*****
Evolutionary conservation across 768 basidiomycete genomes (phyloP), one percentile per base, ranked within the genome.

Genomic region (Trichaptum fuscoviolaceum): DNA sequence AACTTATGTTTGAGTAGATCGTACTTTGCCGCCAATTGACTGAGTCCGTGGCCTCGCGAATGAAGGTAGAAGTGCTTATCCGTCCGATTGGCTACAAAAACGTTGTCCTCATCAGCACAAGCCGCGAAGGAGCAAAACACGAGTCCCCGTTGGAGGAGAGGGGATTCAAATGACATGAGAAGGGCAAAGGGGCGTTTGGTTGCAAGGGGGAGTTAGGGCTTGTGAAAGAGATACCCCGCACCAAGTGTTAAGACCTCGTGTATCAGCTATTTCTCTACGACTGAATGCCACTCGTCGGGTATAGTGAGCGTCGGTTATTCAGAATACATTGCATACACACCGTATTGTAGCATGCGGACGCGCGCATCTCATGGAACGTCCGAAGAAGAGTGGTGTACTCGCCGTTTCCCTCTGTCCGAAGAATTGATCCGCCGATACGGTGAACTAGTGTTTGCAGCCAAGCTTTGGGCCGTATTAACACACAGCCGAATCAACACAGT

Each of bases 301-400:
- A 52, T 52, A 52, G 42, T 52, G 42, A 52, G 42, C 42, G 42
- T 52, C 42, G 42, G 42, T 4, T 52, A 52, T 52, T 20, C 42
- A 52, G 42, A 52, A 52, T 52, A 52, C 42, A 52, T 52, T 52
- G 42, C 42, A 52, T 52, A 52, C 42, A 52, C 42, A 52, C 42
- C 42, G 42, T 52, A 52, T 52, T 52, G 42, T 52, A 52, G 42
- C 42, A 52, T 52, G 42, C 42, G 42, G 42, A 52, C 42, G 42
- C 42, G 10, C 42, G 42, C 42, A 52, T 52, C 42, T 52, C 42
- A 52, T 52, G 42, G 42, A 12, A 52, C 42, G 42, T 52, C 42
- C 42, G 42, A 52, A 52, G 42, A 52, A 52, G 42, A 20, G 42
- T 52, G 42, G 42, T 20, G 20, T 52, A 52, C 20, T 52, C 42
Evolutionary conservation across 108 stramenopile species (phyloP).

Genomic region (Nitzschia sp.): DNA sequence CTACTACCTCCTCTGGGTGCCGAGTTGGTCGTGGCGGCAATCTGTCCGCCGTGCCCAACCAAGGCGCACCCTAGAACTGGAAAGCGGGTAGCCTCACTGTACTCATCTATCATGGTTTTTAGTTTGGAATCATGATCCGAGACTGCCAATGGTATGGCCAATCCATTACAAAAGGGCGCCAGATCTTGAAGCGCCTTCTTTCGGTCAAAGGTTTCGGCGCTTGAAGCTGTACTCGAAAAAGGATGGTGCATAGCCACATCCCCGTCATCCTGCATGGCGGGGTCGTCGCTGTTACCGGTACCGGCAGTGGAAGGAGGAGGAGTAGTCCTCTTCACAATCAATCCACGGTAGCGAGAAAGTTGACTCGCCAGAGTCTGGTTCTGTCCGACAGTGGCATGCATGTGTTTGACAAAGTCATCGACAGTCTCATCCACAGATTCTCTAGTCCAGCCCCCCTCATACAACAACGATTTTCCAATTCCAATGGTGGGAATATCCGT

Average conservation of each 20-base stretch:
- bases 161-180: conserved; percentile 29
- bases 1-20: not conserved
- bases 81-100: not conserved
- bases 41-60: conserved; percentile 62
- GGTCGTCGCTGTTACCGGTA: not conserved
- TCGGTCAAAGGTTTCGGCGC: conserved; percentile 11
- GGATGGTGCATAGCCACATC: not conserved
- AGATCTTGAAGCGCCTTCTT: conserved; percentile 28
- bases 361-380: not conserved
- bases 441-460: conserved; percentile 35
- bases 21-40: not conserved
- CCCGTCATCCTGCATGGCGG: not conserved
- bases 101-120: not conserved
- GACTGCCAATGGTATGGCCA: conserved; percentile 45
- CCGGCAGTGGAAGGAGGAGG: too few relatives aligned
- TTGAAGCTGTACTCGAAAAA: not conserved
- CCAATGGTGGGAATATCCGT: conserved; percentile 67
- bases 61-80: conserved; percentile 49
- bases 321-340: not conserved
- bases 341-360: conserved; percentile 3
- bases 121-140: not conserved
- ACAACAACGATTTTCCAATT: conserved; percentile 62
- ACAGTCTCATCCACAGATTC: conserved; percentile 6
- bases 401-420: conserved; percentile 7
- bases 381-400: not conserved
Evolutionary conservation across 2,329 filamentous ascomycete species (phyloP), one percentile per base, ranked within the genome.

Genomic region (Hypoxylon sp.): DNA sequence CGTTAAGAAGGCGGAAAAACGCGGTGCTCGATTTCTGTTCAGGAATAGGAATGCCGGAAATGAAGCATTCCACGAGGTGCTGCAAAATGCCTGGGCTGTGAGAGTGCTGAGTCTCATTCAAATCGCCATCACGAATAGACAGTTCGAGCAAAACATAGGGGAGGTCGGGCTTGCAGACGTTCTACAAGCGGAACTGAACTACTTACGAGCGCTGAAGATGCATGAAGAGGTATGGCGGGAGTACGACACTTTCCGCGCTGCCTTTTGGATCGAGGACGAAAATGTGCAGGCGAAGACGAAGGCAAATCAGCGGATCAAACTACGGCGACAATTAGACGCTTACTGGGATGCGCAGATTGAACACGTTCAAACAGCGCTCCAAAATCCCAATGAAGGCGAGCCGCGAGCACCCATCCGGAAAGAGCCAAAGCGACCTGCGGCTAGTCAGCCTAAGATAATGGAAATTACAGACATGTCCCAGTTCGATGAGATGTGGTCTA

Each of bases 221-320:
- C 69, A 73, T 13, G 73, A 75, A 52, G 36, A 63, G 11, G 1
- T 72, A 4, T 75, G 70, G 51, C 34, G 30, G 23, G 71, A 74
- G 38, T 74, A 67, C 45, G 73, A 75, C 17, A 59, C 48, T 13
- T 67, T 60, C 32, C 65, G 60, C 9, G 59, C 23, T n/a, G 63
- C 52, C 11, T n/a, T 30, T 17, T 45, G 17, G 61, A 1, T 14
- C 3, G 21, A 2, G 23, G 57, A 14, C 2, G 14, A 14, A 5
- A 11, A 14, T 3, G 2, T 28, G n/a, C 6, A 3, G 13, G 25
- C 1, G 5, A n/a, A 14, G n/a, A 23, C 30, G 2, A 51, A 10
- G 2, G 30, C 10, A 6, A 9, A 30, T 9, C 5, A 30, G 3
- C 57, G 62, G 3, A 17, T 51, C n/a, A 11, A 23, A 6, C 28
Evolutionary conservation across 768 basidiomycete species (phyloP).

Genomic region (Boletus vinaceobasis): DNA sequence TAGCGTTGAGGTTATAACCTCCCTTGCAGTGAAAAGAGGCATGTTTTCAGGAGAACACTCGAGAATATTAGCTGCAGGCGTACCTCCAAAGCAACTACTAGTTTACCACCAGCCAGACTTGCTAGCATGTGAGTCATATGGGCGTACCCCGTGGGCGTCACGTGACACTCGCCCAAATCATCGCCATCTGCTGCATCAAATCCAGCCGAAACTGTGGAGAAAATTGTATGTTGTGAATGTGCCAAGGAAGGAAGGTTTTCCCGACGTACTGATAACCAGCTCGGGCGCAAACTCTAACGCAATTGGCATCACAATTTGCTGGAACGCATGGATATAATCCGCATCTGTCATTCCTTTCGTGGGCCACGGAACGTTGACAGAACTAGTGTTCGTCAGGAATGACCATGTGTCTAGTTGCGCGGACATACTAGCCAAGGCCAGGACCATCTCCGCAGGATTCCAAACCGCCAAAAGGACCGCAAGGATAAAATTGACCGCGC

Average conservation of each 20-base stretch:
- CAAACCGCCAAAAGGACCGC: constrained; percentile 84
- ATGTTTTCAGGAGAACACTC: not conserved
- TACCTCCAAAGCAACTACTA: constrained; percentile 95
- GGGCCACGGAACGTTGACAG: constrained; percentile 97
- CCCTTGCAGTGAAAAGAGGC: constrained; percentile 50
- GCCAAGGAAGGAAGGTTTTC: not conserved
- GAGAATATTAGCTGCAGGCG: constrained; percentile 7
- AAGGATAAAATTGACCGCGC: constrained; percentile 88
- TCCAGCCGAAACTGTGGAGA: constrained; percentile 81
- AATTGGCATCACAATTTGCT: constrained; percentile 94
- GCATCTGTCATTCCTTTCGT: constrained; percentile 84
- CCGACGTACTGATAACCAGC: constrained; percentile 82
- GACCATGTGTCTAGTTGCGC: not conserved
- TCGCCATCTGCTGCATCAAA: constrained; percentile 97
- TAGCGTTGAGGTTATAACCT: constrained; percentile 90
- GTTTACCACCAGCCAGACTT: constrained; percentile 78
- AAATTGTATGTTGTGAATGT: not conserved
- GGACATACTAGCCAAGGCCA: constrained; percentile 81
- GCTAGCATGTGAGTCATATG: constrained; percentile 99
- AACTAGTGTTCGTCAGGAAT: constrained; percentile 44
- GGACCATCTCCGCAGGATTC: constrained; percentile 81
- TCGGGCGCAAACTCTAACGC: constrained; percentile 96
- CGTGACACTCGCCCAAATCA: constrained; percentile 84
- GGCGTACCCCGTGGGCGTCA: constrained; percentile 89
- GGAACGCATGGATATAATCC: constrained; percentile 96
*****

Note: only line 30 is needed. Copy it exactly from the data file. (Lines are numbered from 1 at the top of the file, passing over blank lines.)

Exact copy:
- GACTGCCAATGGTATGGCCA: conserved; percentile 45